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Luckily for me, I had four sous vide chicken thighs in my fridge, just waiting to be crisped up. Unfortunately, I was out of veggie sides and I didn’t want to eat another bowl of nuked frozen veggies.

After surveying my crisper, I realized I could make TWO quick veggie sides, garlic cauliflower mashed “potatoes” and sautéed spinach and shallots, AND I could have everything on the table in thirty minutes. Sweet.

First, I cut up an orange cauliflower and steamed the florets with seven sliced cloves of garlic.

While the florets steamed, I crisped the Dukka-seasoned thighs in my cast iron skillet with some macadamia nut oil.

When the thighs were finished…

…I poured out all but a tablespoon or two of grease from the pan and I tossed in a diced shallot. Once they were softened, I put in a pound of prewashed baby spinach and seasoned with salt and pepper.  Lastly, I blitzed my cauliflower and garlic in my food processor with 2 tablespoons of butter until it was smooth.

Here’s my lunch plate:

Yummy.

Happy Turkey Day!

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We’re heading over to the in-laws this evening to celebrate Turkey Day.  While the younger rugrat napped, I quickly threw together some garlic caulilflower “mashed potatoes”

…and roasted broccoli and bacon. 

There will be a plethora of meats (albeit all factory farm-raised) and now I know I’ll have some Paleo-approved veggies to go with the tasty animal parts.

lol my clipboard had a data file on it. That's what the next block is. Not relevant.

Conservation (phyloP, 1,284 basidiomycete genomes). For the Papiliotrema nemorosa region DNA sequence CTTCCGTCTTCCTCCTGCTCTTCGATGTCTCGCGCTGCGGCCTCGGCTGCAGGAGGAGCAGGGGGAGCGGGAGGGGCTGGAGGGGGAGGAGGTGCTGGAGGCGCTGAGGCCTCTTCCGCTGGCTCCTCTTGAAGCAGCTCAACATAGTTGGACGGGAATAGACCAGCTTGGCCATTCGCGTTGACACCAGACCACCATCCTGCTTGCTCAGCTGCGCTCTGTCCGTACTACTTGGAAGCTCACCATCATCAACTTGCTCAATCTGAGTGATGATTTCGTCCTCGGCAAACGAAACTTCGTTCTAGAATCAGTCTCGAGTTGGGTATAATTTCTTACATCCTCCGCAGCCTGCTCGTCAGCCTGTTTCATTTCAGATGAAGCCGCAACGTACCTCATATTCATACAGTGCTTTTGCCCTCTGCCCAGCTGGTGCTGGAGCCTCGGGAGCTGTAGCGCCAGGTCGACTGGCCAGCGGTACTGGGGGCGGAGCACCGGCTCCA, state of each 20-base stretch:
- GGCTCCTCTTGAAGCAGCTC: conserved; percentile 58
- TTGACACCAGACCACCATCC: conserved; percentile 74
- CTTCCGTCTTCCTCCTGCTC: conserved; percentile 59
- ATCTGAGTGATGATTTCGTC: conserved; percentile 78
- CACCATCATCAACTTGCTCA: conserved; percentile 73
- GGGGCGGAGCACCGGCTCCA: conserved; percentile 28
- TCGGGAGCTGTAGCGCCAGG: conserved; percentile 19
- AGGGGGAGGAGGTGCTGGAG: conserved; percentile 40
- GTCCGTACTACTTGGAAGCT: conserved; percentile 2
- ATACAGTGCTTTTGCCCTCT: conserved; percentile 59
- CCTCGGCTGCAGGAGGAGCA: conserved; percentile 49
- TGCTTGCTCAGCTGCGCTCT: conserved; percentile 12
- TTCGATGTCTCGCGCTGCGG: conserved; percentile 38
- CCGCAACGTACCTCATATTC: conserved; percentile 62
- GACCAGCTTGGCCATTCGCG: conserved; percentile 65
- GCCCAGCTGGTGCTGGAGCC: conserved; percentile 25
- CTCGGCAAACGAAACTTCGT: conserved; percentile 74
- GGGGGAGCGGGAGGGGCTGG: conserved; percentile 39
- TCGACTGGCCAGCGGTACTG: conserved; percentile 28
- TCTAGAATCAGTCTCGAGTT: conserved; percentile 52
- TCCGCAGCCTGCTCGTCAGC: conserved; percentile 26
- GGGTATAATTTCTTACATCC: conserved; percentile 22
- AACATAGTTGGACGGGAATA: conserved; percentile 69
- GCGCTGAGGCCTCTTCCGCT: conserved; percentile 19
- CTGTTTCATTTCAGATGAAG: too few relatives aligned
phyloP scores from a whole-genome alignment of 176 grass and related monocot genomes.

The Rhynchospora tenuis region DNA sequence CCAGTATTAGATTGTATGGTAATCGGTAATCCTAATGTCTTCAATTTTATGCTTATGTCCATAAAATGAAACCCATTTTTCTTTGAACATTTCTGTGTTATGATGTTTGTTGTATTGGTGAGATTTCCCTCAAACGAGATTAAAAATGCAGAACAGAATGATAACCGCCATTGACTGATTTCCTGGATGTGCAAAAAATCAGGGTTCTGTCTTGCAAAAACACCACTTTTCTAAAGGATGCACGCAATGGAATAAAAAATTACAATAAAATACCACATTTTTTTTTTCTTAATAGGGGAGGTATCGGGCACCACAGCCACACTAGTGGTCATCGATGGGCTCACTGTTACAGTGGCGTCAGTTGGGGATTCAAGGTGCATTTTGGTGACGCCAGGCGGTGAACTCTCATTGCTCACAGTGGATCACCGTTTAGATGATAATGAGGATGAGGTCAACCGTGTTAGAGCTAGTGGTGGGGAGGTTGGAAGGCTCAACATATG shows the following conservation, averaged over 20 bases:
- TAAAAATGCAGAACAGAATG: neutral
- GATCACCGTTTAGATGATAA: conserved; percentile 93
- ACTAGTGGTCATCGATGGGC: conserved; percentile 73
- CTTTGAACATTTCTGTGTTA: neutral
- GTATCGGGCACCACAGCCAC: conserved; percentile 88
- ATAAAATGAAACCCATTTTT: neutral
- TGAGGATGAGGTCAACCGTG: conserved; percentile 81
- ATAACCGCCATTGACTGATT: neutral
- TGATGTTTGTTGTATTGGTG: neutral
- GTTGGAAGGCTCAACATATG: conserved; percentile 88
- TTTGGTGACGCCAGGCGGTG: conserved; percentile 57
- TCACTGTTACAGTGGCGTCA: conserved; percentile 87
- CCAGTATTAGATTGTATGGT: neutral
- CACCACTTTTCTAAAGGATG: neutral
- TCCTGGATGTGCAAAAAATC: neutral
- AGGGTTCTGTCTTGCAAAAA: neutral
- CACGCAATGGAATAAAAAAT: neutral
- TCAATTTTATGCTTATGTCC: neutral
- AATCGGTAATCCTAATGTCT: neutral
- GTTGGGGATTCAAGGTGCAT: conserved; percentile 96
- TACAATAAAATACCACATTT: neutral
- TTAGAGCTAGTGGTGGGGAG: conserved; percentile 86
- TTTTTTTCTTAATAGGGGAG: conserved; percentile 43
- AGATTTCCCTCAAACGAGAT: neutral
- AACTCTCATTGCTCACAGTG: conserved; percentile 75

Happy Turkey Day!  

Best Make Ahead Side: Garlic Cauliflower “Mashed Potatoes”

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I know I’ve posted this recipe before, but I just wanted to show how easy it is to prepare. I made it after work yesterday morning despite being dog tired. 

The first thing I did was to fill up a large stock pot with an inch or two of water. I put the pot on a burner set on high, dumped in a steamer insert, and put on the lid. 

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While waiting for the water to boil, I washed and trimmed a large head of cauliflower and cut up the florets and stem.  Next, I grabbed a packet of Trader Joe’s peeled garlic from the fridge and sliced up all the cloves.  Don’t worry about how everything looks because it’ll all get pulverized later in the Cuisinart.

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Once I was done prepping the cauliflower and garlic, the water in the pot was boiling, so I dumped in the stems, half of the florets, and all of the garlic and salted everything liberally.

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Then, I put in the rest of the cauliflower, seasoned with more salt, replaced the lid, and steamed everything until it was soft (~10 minutes). You won’t overcook it. The only part you can mess up is if all the water dries up in the bottom of the pot. But barring that, you’ll be fine.

Once the florets are soft, I dumped everything into a colander and let it drain.

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Once drained, I threw everything into my Cuisinart.

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I added some fresh cracked pepper, microplaned nutmeg…

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…and two tablespoons of butter (grassfed, of course). 

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Final step: I processed everything until smooth.

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One last taste for seasoning later, I put my faux “mashed potatoes” in a covered Corningware and popped it in my fridge. The puree reheats beautifully in the microwave.

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It’s tasty, cheap, super-easy and pretty much foolproof. So no excuses, people.


Looking for more recipes? Head on over to my Recipe Index. You’ll also find exclusive recipes on my iPad® app, and in my cookbook, Nom Nom Paleo: Food for Humans (Andrews McMeel, December 2013).